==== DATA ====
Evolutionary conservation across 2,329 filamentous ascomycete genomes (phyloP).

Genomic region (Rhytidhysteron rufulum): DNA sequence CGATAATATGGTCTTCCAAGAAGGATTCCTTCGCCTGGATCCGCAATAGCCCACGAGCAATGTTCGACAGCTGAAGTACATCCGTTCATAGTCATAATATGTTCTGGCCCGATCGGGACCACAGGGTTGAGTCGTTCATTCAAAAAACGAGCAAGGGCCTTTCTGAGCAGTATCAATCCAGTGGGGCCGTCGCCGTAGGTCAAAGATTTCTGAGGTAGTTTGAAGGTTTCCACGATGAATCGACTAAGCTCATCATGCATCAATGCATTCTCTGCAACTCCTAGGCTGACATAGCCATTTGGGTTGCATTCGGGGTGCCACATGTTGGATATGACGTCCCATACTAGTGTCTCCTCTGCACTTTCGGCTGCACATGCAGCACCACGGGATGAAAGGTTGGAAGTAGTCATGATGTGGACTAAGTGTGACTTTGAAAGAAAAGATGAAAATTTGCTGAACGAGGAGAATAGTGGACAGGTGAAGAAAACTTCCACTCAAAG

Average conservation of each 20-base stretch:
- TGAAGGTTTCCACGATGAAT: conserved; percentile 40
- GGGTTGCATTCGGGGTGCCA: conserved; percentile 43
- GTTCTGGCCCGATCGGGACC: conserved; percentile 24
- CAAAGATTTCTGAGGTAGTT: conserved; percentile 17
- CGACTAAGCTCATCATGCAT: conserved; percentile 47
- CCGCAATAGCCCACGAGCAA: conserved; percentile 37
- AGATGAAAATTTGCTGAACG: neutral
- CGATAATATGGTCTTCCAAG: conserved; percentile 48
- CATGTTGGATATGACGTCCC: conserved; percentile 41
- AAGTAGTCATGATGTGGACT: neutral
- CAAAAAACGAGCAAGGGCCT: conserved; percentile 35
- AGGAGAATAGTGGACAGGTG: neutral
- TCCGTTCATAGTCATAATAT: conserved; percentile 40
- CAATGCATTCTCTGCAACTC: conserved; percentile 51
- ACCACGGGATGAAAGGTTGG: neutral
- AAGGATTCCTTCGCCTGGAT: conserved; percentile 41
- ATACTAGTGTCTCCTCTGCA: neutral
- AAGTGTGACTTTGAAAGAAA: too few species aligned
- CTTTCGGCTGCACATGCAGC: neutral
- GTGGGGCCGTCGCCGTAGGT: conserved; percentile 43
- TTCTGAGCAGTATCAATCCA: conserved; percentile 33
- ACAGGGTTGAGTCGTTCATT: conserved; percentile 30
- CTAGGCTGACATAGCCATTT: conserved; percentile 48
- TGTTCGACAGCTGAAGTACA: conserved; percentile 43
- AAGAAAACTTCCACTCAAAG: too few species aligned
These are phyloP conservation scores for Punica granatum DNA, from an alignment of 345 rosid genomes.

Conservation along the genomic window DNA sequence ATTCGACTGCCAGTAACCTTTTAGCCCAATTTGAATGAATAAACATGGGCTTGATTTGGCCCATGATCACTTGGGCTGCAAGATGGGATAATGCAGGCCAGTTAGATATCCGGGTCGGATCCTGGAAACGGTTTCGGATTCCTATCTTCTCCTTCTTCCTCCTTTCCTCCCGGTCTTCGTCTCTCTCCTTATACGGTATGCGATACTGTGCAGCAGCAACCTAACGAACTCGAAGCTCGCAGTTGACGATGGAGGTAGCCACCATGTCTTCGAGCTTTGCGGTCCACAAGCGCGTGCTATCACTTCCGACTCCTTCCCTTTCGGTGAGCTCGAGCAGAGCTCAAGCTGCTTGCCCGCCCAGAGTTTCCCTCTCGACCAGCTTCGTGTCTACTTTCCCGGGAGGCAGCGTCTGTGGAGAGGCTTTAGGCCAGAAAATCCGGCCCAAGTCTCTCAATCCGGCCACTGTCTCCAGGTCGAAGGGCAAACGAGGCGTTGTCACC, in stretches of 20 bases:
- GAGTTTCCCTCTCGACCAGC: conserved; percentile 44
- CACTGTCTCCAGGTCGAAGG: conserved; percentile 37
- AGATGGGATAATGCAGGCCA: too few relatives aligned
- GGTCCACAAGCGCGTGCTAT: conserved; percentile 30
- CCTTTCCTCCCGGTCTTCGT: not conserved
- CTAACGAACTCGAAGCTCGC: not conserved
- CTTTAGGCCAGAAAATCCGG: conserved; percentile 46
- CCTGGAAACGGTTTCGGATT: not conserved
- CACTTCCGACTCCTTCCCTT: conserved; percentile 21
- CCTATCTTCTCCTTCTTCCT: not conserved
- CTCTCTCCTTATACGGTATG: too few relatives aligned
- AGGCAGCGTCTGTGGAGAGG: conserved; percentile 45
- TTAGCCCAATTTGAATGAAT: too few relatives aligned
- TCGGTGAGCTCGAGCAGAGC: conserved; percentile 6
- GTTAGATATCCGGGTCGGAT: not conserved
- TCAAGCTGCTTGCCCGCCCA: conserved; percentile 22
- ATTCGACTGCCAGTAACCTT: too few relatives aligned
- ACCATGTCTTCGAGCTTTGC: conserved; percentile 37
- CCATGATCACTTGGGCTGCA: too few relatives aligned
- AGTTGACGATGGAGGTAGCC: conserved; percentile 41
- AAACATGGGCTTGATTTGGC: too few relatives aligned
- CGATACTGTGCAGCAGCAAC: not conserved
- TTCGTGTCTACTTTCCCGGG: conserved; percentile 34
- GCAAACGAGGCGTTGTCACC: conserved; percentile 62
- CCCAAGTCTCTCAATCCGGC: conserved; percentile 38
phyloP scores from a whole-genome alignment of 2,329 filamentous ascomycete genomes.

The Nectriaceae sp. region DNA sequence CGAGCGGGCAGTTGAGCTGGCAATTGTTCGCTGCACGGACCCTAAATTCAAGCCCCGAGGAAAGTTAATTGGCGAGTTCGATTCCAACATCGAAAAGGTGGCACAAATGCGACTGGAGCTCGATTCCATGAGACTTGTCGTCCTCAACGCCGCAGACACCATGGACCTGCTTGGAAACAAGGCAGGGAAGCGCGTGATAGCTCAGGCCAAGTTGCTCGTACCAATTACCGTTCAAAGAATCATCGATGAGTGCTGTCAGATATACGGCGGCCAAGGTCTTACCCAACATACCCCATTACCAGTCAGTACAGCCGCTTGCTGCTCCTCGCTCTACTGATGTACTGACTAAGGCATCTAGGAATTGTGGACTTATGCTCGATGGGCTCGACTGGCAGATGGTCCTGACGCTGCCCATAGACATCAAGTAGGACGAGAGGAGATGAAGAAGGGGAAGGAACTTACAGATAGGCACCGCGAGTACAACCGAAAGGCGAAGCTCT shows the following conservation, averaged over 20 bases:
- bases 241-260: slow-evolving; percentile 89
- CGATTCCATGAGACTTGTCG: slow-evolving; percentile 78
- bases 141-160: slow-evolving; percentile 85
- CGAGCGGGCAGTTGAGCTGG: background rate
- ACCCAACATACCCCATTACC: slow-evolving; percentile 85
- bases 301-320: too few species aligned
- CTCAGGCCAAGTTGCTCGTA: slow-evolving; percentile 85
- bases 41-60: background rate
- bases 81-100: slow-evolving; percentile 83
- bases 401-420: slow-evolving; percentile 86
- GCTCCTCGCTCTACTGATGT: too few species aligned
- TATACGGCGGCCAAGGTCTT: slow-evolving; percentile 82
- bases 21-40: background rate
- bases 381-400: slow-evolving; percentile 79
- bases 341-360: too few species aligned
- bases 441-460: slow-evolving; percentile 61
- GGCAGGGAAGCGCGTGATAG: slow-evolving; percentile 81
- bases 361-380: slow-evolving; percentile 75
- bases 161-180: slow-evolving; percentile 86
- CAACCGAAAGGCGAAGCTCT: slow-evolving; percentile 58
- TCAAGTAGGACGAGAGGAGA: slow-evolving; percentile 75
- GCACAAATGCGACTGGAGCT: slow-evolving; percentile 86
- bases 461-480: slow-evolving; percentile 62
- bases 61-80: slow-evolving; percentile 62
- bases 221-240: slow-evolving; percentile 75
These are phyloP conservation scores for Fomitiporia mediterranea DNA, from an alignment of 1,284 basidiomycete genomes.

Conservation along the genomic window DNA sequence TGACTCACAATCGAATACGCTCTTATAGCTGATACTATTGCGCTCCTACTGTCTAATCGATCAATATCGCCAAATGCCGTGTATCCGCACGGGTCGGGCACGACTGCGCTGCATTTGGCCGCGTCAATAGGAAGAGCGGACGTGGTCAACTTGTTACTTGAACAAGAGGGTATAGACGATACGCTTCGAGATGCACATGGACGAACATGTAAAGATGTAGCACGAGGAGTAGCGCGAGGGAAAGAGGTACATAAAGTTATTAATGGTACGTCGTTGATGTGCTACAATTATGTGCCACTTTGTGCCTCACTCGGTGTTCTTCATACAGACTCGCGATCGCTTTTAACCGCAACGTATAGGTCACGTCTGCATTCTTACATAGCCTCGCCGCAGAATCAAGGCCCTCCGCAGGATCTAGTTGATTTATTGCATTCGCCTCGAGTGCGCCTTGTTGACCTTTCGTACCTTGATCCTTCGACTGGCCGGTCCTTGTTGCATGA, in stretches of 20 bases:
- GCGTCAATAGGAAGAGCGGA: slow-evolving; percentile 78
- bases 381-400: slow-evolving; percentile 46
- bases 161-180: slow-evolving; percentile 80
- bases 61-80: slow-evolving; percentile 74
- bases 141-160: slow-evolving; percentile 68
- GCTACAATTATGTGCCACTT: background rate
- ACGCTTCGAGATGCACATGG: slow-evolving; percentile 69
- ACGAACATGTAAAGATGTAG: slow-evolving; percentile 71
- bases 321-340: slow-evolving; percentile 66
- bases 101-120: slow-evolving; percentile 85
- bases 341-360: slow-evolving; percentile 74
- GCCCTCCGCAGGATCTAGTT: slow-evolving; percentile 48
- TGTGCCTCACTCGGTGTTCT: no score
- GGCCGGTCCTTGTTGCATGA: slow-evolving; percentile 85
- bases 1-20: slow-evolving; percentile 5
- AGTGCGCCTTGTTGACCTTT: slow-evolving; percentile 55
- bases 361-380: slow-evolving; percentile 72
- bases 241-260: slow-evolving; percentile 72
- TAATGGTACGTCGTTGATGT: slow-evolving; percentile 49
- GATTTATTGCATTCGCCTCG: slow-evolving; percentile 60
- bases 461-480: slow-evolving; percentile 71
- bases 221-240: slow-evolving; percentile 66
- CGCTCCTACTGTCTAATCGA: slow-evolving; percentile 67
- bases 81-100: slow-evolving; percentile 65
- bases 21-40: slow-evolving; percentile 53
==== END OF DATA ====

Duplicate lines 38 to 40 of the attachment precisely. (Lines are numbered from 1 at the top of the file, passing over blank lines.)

- CCTGGAAACGGTTTCGGATT: not conserved
- CACTTCCGACTCCTTCCCTT: conserved; percentile 21
- CCTATCTTCTCCTTCTTCCT: not conserved